We then sent the modified OCEX to a group of 14 educators from the International Council of Ophthalmology Ophthalmic Educators Group (ICO-OEG), practicing in a variety of countries around the world (Bulgaria, Colombia, Congo, Egypt, Hungary, India, Nepal, Philippines, the United Arab Emirates, and the United States of America), who had volunteered to review the instrument.[5] The ICO-OEG is an ICO special interest group, currently consisting of 921 ophthalmologists from around the world. For this study purposes, a call for applications to participate in the ICO-OCEX review panel was sent to all ICO-OEG members who were asked to complete an online application form. The form asked volunteers to provide their city and country, if they had used the OCEX before, a description of interests and skills, and their curriculum vitae. 50 ophthalmologists volunteered, and we selected a panel of 14 ophthalmologists and educators that was geographically diverse, and that had used the OCEX before. We did not get answers from 5 volunteers that were consequently withdrawn from the panel.

Reviewers were asked to review the tool while answering the same questions listed above. We incorporated the comments and suggestions of the nine that finally answered.

We will describe the development of the instrument and the international validation of its content.

The study was considered free of ethical objections by the Hospital Italiano de Buenos Aires Ethics in Research Committee.

  Results Top

The instrument

The new version of the OCEX, as shown in the Appendix[Additional file 1], contemplates the evaluation of four aspects of clinical competence during the ophthalmic consultation: interview skills, examination, interpersonal and communication skills, and case presentation. The following are included within interview skills: introduction, chief complaint, history of present illness, pertinent negatives, pain inquiry, allergies or adverse reactions to medications, review of systems, medication list, past systemic history, past ocular history, social history and hygienic habits, and family history. The exam covers hand/diagnostic instrument hygiene, visual acuity, pupils/relative afferent pupillary defect, confrontational visual fields, motility, external, slit lamp exam, intraocular pressure, and funduscopy. The aspects related to interpersonal and communication skills to assess are patient comfort, empathy, respectfulness (e.g., eye contact while listening), understandability, explanation of findings, explained diagnosis, explained plan/options, and asked if the patient had questions. The case presentation includes conciseness, clarity, organization; pertinent facts (positive and negative), differential diagnosis, appropriate plan, and response to attending.

We considered it appropriate to clarify some points in the form, to facilitate its interpretation. We defined a “pertinent negative” as an element of the patient's history that aids diagnosis because the patient denies that is present (e.g., a patient with an acute floater should be asked about photopsia to help rule out a retinal tear). We clarified that asking about pain is a requirement in several countries. Also, that listing the medications used by the patient includes ophthalmic and systemic medications currently used, including nutritional supplements and other over-the-counter products, and that social history/hygienic habits include, for example: occupation; tobacco, alcohol, or illegal drugs consumption; family and housing situation; social security.[6]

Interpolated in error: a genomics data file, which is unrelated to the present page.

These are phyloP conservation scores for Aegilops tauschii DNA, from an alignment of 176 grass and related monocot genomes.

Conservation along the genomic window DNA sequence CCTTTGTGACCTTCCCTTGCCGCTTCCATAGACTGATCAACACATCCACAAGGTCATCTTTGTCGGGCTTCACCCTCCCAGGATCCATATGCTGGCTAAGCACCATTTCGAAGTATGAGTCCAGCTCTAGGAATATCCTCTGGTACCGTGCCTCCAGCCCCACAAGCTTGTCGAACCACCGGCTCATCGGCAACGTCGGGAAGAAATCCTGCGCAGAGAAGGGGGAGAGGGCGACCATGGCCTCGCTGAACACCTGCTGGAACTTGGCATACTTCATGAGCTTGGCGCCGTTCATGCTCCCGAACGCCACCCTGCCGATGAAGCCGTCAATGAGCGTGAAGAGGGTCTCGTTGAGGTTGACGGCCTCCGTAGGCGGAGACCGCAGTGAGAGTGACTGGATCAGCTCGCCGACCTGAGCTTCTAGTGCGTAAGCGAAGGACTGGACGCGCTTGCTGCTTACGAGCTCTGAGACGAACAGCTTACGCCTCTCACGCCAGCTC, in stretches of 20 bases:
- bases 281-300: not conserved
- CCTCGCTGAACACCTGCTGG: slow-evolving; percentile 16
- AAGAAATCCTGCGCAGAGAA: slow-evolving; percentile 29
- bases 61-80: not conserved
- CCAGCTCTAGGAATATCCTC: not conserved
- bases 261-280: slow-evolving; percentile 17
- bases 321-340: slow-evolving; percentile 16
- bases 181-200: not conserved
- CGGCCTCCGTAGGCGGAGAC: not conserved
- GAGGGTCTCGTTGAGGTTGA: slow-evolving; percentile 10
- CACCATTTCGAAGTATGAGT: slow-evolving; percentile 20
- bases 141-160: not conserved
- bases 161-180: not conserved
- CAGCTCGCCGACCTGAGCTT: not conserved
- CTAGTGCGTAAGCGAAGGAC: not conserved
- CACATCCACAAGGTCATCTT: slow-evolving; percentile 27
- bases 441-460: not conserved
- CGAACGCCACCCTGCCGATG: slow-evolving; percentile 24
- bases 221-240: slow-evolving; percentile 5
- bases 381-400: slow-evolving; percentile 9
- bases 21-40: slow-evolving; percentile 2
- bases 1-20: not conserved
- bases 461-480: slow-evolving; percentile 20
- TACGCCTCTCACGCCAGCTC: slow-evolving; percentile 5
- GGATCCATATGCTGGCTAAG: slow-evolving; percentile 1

The scoring rubric comprises three columns, and we developed it according to a modification of Dreyfus and Dreyfus stages of competence: we included only the novice, beginner, and competent stages. We created behavioral descriptors for all the skills in each stage. We also included a column “not applicable”, clarifying that it can be used when a specific item is not appropriate or necessary.

In the end we left an open space for specific feedback comments for the resident.

Content validation

Fourteen volunteer educators, members of the ICO Ophthalmic Educators Group, were asked to review the content of the new instrument while answering to a set of four questions; nine responded. We will describe the most significant comments to each of the open-ended questions.

Q1 Are the items and corresponding descriptors clearly defined? Eight reviewers answered positively; one did not answer this question.

Q2 Are we missing anything important? Three respondents answered that nothing important was missing.

One of the reviewers suggested adding an item about dealing with the family, which is a special issue particularly in countries where patients are always accompanied by one or more family members, so we added “family” to the corresponding items listed in communication skills. The same reviewer suggested adding an item about dealing with handicapped or blind patients who may need special help during the examination; we added “consideration of patient comfort, safety, and disabilities” in the item corresponding to patient comfort.

Another reviewer suggested expanding the slit lamp section; we thought that this would make the list too long, so this suggestion was not incorporated. He also recommended adding “suggests appropriate confirmatory testing”; we considered that this was implicit in “case presentation - provides an appropriate and realistic plan”.

Q3 “Do you think we need to change/delete any item?” A reviewer declared finding it difficult to assess empathy externally. We believe that there are indirect signs (e.g., tone of voice, pausing, comments, etc.) through which the assessors can make an impression of the resident's empathy. He also suggested combining “pertinent facts” and “pertinent positives and negatives”, so we incorporated this modification.